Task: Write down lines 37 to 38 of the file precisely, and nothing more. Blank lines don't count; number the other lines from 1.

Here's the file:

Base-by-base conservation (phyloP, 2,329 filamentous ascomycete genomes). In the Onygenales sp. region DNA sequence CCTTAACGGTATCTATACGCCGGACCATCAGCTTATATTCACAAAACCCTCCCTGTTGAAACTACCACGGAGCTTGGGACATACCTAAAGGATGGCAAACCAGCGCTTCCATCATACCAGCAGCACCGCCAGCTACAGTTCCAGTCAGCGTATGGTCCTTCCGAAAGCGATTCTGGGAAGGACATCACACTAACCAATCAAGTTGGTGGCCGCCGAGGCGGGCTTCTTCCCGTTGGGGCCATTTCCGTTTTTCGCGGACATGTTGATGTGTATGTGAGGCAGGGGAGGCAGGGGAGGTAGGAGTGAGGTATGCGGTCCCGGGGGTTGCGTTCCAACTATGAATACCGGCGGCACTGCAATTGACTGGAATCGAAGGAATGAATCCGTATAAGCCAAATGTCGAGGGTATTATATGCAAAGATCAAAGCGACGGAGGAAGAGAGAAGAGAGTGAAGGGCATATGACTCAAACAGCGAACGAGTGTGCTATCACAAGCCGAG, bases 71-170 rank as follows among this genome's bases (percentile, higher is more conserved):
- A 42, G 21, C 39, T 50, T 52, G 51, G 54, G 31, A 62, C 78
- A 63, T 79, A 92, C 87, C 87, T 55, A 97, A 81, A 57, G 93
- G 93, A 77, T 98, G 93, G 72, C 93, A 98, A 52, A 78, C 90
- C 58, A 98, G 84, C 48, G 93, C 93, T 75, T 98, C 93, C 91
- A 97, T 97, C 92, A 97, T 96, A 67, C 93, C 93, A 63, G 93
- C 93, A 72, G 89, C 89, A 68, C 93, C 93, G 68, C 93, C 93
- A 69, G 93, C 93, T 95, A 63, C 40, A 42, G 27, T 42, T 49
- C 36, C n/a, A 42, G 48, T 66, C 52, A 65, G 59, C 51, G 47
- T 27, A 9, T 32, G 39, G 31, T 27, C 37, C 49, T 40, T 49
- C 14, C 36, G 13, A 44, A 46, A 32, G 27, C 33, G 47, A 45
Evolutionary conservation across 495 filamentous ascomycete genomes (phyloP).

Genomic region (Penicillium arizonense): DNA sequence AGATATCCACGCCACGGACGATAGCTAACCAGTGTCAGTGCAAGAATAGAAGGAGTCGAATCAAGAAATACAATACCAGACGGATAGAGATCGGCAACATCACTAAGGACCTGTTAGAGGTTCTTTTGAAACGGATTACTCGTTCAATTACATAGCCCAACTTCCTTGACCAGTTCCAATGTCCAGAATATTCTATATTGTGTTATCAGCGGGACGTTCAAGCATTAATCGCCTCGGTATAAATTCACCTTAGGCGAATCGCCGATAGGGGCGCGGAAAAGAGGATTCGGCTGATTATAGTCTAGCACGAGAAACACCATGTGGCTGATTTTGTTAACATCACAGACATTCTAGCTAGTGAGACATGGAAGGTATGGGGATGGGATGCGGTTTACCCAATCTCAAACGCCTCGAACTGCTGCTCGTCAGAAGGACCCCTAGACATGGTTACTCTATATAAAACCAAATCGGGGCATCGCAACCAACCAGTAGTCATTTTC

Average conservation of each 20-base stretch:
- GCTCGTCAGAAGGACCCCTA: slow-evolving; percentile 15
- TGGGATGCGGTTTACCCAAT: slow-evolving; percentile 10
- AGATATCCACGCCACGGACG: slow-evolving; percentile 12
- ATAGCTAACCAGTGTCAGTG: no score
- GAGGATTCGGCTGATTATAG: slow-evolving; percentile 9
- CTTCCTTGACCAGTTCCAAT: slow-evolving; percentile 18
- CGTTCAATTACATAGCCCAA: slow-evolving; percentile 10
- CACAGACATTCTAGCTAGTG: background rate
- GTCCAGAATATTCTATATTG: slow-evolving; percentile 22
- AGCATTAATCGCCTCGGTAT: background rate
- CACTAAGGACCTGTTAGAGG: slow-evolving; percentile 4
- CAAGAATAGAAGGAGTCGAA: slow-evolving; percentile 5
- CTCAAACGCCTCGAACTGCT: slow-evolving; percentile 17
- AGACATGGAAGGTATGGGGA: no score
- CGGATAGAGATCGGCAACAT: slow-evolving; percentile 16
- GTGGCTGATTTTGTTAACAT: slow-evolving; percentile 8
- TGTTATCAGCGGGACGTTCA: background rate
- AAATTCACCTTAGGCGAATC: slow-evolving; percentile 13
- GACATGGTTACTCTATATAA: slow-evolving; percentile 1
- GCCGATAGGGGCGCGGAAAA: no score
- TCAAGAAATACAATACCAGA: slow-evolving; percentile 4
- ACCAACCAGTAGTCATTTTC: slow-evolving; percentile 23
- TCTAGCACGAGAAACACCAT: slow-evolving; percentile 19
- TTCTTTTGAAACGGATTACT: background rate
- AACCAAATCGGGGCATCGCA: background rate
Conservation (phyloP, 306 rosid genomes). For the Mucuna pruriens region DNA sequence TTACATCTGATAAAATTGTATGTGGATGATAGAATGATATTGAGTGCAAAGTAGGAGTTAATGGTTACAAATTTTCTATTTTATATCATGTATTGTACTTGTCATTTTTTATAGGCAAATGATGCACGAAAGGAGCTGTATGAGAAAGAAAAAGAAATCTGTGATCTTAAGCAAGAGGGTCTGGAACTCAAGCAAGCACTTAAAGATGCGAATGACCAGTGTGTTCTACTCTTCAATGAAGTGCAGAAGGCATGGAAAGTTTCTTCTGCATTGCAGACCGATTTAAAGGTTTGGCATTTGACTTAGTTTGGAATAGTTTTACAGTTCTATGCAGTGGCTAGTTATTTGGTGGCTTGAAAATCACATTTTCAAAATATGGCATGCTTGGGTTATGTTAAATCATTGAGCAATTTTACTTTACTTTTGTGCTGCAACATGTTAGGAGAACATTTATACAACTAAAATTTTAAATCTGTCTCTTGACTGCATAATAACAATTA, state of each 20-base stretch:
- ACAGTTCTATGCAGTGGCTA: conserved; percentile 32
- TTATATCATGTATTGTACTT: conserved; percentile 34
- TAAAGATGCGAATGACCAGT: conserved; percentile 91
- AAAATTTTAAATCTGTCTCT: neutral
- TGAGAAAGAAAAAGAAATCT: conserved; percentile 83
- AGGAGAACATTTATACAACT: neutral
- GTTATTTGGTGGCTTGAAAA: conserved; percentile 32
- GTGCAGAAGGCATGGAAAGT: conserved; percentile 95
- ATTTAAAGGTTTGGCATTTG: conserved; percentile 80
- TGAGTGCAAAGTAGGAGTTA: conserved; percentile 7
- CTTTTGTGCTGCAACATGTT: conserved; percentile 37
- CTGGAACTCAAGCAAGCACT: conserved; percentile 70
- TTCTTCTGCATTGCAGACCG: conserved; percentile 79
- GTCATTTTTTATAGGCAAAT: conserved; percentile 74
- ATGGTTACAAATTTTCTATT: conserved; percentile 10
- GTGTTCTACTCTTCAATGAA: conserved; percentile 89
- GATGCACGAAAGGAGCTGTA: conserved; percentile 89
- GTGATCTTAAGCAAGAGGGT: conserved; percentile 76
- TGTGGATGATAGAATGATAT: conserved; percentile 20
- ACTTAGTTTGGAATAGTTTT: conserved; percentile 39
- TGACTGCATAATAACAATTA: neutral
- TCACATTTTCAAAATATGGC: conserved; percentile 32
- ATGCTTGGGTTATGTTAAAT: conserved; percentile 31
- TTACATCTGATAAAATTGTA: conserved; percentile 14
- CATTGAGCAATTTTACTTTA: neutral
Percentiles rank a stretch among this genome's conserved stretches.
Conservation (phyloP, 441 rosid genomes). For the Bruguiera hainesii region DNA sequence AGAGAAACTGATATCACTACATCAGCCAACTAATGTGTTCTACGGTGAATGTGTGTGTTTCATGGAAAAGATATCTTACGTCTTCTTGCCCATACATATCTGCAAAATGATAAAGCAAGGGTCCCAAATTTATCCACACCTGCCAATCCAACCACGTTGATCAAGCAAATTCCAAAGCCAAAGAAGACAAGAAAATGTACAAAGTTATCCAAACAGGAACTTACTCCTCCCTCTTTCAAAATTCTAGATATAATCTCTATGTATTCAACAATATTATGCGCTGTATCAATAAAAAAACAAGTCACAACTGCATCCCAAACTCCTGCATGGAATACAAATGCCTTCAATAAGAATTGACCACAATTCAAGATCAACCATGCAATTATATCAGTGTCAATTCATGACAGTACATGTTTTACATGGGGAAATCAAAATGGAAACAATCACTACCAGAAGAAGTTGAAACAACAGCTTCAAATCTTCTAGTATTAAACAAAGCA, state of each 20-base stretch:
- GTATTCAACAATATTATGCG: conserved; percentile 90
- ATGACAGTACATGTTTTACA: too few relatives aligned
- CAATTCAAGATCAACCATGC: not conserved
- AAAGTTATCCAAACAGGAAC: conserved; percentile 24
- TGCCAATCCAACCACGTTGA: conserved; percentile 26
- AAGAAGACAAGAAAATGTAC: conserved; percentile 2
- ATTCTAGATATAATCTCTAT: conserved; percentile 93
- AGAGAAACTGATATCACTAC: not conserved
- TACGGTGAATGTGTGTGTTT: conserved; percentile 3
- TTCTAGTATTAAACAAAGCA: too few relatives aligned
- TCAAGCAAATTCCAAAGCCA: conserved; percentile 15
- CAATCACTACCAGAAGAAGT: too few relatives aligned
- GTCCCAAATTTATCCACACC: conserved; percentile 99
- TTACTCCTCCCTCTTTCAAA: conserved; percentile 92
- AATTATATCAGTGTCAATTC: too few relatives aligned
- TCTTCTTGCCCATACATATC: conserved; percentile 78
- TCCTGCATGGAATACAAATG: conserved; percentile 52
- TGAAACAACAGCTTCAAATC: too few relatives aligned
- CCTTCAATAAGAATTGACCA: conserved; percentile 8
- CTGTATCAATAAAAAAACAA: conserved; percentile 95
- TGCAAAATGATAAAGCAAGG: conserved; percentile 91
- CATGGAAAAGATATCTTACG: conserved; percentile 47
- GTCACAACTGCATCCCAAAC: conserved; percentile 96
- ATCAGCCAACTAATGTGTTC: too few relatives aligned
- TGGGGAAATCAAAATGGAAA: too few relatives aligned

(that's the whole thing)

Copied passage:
- TCTAGCACGAGAAACACCAT: slow-evolving; percentile 19
- TTCTTTTGAAACGGATTACT: background rate